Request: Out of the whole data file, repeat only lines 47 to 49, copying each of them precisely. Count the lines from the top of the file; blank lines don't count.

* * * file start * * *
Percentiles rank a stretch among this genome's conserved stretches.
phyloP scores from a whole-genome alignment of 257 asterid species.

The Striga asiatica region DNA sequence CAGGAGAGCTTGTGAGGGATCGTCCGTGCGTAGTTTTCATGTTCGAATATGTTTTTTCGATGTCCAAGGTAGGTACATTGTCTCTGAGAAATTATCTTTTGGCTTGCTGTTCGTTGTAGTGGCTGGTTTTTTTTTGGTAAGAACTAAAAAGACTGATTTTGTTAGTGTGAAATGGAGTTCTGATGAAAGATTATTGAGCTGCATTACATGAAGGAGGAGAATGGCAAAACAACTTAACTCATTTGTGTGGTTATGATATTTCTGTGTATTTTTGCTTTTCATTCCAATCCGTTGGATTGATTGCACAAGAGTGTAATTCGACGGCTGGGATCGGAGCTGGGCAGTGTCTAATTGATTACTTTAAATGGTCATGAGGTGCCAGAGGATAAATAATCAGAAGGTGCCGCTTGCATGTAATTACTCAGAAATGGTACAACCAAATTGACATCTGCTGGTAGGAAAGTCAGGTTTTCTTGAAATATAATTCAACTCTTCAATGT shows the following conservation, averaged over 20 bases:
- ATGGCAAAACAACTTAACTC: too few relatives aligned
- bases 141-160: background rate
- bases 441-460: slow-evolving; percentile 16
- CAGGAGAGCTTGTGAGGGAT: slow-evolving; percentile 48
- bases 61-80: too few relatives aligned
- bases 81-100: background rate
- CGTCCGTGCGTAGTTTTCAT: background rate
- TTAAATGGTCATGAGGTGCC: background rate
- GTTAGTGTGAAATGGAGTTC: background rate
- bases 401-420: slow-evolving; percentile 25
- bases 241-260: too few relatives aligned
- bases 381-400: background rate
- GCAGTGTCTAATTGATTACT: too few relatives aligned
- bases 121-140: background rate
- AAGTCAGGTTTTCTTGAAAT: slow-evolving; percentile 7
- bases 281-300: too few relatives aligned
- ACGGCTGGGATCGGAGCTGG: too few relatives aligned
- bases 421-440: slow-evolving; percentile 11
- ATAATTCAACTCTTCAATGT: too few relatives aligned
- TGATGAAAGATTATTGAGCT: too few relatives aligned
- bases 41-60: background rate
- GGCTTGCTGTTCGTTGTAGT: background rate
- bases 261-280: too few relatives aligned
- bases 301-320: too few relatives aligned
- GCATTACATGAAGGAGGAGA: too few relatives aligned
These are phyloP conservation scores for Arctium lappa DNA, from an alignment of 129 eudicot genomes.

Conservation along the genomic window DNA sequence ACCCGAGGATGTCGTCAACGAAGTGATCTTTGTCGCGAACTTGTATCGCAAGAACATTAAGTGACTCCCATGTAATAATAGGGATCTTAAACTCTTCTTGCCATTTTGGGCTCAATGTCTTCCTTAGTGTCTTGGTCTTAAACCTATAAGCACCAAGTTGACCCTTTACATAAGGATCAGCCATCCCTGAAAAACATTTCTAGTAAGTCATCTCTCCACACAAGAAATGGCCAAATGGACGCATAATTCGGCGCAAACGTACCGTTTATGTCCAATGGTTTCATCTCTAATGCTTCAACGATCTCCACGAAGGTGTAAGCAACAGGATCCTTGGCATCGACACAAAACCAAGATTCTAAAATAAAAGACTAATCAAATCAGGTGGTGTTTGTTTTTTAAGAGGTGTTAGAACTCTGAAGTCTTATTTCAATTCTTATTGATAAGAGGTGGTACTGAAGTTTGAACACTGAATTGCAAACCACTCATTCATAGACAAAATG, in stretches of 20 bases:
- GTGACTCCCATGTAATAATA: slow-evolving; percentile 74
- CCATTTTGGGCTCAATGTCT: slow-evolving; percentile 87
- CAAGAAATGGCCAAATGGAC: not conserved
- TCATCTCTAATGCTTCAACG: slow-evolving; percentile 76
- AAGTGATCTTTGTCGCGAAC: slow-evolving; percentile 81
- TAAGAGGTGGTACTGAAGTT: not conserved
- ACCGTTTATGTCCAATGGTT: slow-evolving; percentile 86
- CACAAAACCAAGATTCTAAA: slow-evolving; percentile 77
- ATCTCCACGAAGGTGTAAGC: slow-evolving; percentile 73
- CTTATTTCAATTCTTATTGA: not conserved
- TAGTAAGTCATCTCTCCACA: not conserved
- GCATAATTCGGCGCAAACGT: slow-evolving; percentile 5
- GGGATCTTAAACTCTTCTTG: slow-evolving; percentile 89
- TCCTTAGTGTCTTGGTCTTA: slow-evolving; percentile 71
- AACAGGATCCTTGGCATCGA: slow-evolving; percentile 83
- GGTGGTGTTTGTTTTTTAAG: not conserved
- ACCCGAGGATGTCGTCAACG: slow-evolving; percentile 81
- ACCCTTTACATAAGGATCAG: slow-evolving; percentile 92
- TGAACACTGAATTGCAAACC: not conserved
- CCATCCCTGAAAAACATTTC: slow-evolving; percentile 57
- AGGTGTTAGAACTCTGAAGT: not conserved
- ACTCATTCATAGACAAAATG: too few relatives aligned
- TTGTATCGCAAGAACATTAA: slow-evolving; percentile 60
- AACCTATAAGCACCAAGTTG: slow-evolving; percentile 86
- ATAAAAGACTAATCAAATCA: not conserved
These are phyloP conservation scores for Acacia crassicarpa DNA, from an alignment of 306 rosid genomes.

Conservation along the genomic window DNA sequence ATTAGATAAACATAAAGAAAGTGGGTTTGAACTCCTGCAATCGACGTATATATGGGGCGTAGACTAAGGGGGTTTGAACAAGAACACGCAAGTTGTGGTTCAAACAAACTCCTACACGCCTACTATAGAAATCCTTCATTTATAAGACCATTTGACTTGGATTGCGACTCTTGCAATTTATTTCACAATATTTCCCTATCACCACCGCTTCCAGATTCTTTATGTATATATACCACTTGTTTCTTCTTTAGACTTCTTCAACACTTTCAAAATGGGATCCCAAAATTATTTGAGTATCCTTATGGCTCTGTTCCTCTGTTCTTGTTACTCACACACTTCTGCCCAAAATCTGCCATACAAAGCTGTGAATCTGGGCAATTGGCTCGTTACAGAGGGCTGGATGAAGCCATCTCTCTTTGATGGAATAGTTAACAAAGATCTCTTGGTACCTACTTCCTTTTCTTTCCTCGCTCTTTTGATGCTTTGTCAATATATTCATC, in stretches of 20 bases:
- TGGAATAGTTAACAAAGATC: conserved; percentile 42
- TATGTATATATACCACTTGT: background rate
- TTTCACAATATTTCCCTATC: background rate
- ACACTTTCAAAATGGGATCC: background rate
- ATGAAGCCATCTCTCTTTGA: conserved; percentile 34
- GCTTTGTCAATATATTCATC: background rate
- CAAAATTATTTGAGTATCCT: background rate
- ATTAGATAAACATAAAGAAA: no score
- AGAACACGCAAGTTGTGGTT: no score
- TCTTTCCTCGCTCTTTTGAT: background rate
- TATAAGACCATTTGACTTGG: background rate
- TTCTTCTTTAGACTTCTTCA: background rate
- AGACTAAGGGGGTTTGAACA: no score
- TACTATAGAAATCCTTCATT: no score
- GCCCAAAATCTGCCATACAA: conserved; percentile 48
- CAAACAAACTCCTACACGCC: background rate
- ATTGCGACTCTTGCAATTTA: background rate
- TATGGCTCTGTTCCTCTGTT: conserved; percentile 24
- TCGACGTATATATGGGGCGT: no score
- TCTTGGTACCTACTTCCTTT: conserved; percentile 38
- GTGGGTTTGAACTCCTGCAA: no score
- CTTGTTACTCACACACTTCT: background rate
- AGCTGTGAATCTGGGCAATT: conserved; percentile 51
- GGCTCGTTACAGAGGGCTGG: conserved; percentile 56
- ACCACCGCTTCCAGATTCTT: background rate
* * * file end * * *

- ACCCGAGGATGTCGTCAACG: slow-evolving; percentile 81
- ACCCTTTACATAAGGATCAG: slow-evolving; percentile 92
- TGAACACTGAATTGCAAACC: not conserved